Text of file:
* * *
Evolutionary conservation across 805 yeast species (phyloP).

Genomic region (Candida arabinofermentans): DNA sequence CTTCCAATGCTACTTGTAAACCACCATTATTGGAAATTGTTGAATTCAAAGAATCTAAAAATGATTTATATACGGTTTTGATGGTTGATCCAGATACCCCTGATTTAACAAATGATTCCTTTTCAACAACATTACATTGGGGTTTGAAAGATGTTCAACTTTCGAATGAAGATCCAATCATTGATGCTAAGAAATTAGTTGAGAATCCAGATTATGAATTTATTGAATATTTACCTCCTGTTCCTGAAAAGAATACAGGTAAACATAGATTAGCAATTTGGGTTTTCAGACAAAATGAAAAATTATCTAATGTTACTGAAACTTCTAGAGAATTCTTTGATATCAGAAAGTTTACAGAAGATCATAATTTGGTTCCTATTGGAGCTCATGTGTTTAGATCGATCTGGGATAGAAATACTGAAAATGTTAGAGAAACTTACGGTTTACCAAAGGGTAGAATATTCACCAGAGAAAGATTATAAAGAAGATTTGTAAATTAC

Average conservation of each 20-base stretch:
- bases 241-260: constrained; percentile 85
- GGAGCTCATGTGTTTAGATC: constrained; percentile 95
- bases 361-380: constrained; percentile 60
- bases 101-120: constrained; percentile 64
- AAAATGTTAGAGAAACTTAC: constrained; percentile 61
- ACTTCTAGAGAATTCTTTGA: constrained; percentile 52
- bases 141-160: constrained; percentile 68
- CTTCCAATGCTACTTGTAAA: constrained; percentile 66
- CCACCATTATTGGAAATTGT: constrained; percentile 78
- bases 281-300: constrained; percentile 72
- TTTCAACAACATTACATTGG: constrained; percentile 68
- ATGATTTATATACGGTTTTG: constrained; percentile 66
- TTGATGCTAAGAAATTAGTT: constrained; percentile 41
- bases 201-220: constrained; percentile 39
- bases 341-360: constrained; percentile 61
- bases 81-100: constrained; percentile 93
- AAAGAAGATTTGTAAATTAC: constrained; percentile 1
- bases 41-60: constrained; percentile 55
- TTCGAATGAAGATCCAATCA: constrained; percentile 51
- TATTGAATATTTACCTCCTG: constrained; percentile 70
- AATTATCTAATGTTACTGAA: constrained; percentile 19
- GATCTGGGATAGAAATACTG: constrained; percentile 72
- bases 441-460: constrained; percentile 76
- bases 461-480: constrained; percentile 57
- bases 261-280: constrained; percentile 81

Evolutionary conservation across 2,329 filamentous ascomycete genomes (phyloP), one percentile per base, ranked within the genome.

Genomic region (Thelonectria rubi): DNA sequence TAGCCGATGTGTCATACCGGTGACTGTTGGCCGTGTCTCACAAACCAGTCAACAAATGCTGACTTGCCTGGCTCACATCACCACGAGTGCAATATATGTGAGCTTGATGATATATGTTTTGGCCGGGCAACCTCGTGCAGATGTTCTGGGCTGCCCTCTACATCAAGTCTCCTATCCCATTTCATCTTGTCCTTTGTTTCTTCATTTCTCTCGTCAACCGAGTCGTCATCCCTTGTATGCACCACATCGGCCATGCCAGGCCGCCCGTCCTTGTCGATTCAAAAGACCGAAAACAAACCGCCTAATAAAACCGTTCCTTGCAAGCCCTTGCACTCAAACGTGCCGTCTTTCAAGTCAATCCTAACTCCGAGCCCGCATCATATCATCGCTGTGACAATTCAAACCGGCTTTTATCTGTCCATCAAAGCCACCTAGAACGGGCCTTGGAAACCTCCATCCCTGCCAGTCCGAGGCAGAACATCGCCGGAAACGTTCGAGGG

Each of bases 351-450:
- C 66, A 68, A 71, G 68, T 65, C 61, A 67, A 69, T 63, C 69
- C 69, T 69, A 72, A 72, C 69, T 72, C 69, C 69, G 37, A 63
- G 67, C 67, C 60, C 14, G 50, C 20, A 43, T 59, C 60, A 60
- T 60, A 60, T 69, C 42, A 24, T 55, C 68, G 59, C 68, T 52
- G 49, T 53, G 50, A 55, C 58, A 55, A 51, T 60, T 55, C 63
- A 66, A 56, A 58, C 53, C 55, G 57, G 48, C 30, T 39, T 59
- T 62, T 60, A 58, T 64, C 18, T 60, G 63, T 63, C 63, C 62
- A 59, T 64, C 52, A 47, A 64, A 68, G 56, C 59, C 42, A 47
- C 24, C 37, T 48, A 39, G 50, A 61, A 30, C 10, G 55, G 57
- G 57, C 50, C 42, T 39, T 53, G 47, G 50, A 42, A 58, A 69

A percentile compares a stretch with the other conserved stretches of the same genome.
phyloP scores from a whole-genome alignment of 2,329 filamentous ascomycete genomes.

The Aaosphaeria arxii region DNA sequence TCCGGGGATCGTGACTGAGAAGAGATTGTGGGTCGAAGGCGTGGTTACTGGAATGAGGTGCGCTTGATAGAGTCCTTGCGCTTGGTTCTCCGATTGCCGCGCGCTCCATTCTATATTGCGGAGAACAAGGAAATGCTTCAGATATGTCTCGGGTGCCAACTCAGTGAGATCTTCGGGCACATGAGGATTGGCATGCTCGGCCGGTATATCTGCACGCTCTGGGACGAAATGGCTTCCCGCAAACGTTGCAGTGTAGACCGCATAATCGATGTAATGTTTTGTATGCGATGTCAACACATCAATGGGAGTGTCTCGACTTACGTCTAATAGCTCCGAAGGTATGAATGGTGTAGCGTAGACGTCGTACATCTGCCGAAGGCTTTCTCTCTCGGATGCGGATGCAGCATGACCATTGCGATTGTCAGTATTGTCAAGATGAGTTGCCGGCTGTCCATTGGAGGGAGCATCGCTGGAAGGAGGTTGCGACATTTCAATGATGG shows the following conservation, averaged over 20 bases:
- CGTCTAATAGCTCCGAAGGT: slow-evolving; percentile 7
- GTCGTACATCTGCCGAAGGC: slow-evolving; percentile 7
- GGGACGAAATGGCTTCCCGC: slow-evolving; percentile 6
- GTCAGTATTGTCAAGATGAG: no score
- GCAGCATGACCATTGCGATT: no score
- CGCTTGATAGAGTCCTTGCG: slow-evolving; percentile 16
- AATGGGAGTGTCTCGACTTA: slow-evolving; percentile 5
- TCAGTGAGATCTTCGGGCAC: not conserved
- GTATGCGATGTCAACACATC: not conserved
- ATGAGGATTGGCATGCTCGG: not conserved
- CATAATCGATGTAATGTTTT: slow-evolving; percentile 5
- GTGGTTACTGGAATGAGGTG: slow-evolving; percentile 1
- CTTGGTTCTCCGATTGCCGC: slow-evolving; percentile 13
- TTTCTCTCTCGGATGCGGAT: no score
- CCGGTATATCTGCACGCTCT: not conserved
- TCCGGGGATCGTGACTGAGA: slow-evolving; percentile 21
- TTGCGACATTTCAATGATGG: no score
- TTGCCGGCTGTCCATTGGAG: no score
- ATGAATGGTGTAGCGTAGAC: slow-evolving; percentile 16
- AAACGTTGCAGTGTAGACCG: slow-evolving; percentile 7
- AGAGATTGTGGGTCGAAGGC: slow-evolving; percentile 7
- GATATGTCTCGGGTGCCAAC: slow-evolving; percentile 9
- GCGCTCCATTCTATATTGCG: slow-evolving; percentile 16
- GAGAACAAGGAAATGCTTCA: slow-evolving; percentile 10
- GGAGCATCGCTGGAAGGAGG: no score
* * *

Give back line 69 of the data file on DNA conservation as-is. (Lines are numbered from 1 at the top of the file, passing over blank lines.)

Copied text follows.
- GGAGCATCGCTGGAAGGAGG: no score